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2016 Clemson Football Season Preview: Offensive Strategy

CFP National Championship - Alabama v Clemson Photo by Christian Petersen/Getty Images

Clemson bases out of 11 personnel, most of the time differences in formation come down to where TE Jordan Leggett and RB Wayne Gallman are lined up. Clemson runs as fast of an offense as any team in the country, you can’t really do that substituting guys out all the time. Because of the versatility of Leggett, Clemson is able to comfortably move from having two players in the backfield to five wide without needing to substitute. I drew up how Clemson lines up most often in 20, 10 and empty from the same personnel (the running back is green, the tight end is red). Being able to run pretty much the entire offense out of the same personnel also means SCElliot can motion or shift from most formations to the other.

(All diagrams made in Pages)

Regardless of formation, the goal of this offense is the same. First and foremost the ball is going to be run up the middle. Gallman is largely the means of accomplishing this, but at 210-220 pounds (he was 218 at The Big Weigh-In on Aug. 1) QB Deshaun Watson is more than capable of carrying the ball between the tackles. There’s a reason why empty formations became a larger and larger part of the offense exactly at the same time Watson started carrying the ball twenty plus times a game.

How Clemson chooses to run the ball inside seems to vary by formation. For the most part, however, it all builds from inside zone, power and counter. When there is a tight end in the backfield the offense often bases off handoffs on inside zone slice.

“Slice” refers to the H back kicking out the backside end

From there power and counter are mixed in, with the ever-present threat of a quick throw outside should defenses cheat in against the run.

An example of how Clemson has run power since Chad Morris came in

Artavis Scott has made his living running bubble screens that punish teams for packing the box the past two years, expect him to do much of the same this year. In one and no back formations Watson is used more often as a running threat. Most of this is accomplished with option plays, but a fair bit of his yardage came from QB power and draws. If Clemson can line up and run some combination and variation of inside zone, power or counter all day they will. Returning 3/5ths of last years offensive line should help, with all three returners members of an All-ACC team and LT Mitch Hyatt may have been the best freshman left tackle in the country.

Clemson got the lions share of its passing yardage on quick throws to the outside. Running the ball effectively inside often makes defenders begin to cheat towards the inside and opens up space. Last year showed that this was more than enough to make a productive passing game when mixed in with play action passes and post routes to attack safeties too focused on the run or outside passing.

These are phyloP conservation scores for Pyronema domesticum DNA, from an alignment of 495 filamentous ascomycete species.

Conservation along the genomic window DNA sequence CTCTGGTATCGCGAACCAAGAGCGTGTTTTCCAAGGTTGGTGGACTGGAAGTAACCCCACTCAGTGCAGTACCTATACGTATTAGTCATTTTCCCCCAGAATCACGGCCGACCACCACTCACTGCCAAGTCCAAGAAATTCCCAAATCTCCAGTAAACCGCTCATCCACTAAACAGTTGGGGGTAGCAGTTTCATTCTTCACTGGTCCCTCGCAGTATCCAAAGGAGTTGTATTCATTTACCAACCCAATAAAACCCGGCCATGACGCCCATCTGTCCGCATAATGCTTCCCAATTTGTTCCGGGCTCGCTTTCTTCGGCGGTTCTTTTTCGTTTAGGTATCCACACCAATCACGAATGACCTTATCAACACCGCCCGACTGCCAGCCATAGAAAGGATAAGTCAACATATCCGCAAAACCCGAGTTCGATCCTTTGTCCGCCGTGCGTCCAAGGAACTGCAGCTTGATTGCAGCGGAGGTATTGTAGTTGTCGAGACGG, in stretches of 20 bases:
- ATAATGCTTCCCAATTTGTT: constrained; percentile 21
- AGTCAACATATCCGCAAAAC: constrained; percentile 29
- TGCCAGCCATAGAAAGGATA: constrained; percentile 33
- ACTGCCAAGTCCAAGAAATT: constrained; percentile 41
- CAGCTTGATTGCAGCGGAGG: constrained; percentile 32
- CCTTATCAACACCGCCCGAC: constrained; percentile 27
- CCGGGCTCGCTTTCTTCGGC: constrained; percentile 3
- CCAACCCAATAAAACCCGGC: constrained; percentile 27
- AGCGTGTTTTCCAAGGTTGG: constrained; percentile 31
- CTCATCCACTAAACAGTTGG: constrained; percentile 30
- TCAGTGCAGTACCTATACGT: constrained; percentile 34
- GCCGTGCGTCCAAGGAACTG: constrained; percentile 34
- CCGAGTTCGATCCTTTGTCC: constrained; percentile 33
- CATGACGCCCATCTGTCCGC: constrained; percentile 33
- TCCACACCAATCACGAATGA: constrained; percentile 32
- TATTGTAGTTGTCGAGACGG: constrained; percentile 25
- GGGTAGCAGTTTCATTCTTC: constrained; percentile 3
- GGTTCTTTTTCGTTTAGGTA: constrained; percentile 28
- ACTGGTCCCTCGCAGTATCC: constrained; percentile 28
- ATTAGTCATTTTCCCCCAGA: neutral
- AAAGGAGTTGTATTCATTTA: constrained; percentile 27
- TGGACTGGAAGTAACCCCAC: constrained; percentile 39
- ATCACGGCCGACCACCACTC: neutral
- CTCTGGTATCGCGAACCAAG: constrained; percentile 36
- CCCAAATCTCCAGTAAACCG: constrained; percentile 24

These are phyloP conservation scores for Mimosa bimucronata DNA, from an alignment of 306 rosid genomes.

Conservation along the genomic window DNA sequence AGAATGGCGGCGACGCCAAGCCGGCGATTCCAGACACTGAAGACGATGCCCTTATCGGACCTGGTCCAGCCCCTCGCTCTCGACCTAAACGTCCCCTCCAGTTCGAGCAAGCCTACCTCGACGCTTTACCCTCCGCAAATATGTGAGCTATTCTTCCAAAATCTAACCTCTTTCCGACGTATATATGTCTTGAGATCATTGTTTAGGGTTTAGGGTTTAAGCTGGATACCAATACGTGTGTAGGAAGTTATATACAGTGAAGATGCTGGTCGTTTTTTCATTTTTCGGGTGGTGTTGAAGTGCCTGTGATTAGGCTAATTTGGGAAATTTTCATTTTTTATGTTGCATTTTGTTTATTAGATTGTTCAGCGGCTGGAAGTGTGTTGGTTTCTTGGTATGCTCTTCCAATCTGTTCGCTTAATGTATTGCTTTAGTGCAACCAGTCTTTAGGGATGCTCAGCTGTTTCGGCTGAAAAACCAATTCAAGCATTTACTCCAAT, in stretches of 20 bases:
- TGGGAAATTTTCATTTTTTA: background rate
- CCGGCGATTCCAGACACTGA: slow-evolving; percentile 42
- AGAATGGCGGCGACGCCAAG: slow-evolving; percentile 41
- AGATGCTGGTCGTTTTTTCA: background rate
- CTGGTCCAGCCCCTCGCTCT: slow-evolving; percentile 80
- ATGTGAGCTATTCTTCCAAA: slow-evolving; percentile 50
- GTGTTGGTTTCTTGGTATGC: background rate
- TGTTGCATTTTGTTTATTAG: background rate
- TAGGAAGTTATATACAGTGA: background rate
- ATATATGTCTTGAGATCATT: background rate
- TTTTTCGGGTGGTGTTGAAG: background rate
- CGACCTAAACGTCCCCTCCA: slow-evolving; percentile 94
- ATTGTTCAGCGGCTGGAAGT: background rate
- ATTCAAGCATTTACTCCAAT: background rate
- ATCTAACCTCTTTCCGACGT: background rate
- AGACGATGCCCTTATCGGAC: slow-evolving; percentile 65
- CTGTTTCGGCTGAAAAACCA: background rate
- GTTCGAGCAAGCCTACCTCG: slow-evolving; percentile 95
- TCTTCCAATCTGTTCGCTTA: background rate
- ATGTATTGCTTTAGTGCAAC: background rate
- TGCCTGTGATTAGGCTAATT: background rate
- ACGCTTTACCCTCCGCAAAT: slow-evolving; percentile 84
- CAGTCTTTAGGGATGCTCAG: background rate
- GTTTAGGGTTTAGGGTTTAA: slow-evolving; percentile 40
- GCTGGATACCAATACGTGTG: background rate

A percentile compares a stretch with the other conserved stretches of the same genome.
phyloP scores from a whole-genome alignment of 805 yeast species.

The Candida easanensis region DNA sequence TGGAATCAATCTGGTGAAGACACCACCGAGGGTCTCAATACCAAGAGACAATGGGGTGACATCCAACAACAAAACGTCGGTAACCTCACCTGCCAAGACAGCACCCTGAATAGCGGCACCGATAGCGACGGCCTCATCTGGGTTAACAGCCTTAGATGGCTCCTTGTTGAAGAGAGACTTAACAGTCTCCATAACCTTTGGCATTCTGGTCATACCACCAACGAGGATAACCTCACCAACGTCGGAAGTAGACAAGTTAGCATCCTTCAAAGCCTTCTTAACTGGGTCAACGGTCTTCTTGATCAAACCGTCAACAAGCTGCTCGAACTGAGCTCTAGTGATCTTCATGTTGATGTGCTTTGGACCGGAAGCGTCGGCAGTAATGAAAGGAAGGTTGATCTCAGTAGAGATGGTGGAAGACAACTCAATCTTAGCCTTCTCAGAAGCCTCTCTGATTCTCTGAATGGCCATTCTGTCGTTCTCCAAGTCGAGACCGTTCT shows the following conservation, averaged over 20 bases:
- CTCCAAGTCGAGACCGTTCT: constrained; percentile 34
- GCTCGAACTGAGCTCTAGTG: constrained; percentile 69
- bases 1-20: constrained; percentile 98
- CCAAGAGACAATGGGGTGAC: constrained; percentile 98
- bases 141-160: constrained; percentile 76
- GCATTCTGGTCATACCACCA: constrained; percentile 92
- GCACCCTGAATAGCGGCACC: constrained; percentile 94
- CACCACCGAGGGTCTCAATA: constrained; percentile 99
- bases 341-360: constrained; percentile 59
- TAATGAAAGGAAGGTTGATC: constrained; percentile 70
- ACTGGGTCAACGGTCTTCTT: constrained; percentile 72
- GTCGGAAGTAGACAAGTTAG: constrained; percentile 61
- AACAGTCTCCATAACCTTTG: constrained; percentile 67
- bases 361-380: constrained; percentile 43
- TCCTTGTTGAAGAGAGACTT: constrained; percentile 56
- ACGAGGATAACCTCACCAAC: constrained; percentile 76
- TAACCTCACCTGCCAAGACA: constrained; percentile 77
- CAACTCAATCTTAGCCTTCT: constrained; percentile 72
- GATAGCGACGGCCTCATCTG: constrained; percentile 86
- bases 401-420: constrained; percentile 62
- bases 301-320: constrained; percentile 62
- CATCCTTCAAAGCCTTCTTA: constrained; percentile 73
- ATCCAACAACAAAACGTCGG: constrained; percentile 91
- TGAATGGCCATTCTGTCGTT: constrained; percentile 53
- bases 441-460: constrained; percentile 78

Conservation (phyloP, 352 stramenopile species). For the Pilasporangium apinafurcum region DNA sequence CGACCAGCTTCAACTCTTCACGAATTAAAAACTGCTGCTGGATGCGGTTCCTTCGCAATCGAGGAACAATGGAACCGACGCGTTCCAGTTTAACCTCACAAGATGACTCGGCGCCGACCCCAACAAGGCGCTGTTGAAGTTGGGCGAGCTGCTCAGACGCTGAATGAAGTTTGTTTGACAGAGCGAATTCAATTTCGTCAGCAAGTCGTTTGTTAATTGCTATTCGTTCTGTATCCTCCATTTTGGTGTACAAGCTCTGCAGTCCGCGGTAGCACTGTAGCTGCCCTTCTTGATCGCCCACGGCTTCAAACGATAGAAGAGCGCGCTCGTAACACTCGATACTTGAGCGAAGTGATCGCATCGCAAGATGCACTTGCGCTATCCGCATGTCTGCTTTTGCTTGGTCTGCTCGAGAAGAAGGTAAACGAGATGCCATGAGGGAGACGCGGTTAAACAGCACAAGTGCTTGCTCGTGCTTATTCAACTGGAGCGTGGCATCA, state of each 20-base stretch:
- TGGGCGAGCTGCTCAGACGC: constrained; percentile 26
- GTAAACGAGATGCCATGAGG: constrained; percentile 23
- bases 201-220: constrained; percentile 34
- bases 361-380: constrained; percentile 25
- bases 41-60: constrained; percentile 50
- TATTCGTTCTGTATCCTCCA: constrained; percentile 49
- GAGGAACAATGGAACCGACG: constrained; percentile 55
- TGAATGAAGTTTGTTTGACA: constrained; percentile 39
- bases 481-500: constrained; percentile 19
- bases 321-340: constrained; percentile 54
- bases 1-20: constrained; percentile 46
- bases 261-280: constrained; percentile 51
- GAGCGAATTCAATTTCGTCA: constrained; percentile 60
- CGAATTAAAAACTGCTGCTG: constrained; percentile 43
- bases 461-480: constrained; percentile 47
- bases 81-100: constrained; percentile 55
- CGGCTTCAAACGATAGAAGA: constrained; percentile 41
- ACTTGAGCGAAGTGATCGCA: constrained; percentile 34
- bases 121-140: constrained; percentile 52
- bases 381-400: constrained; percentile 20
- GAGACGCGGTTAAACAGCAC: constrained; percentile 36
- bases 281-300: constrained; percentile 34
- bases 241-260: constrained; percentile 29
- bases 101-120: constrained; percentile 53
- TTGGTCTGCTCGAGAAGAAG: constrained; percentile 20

Y Stick and Y Corner, a pair of quick passing concepts Clemson runs punish defenses that load the box

Clemson’s passing game was actually somewhat one dimensional. After the loss of Mike Williams, there was a lack of a true deep passing threat. That reflects in Watson’s numbers. His completion rate was top five, his yards per attempt, while good, are nowhere near as elite. Unless they were running play action passes or someone broke a tackle it was pretty difficult for the Clemson offense to push the ball downfield quickly. The passing game was efficient enough (and the defense was able to keep scores low enough) that Clemson rarely found itself in shootouts. With Williams back from injury and Deon Cain having had a full offseason, there’s reason to believe Watson’s yards per attempt will rise. Williams is nigh impossible for a shorter cornerback to cover one on one. There’s no reason to think Watson’s arm strength was the thing keeping Clemson from showing a deep passing game last year. If Clemson can come out and burn teams over the top a handful of times a game for creeping close to the line of scrimmage, it gives more space for everything to operate underneath.

The pieces of the offense complement each other. Inside running forces defenses to react in a way that tends to open up outside passing. Outside passing and inside running can’t be shut down (barring superior talent, and that seems extremely unlikely) without exposing a defense to big plays. This is college football, and stranger things have happened, but I really struggle to see how a defense will be able to contain this offense in 2016.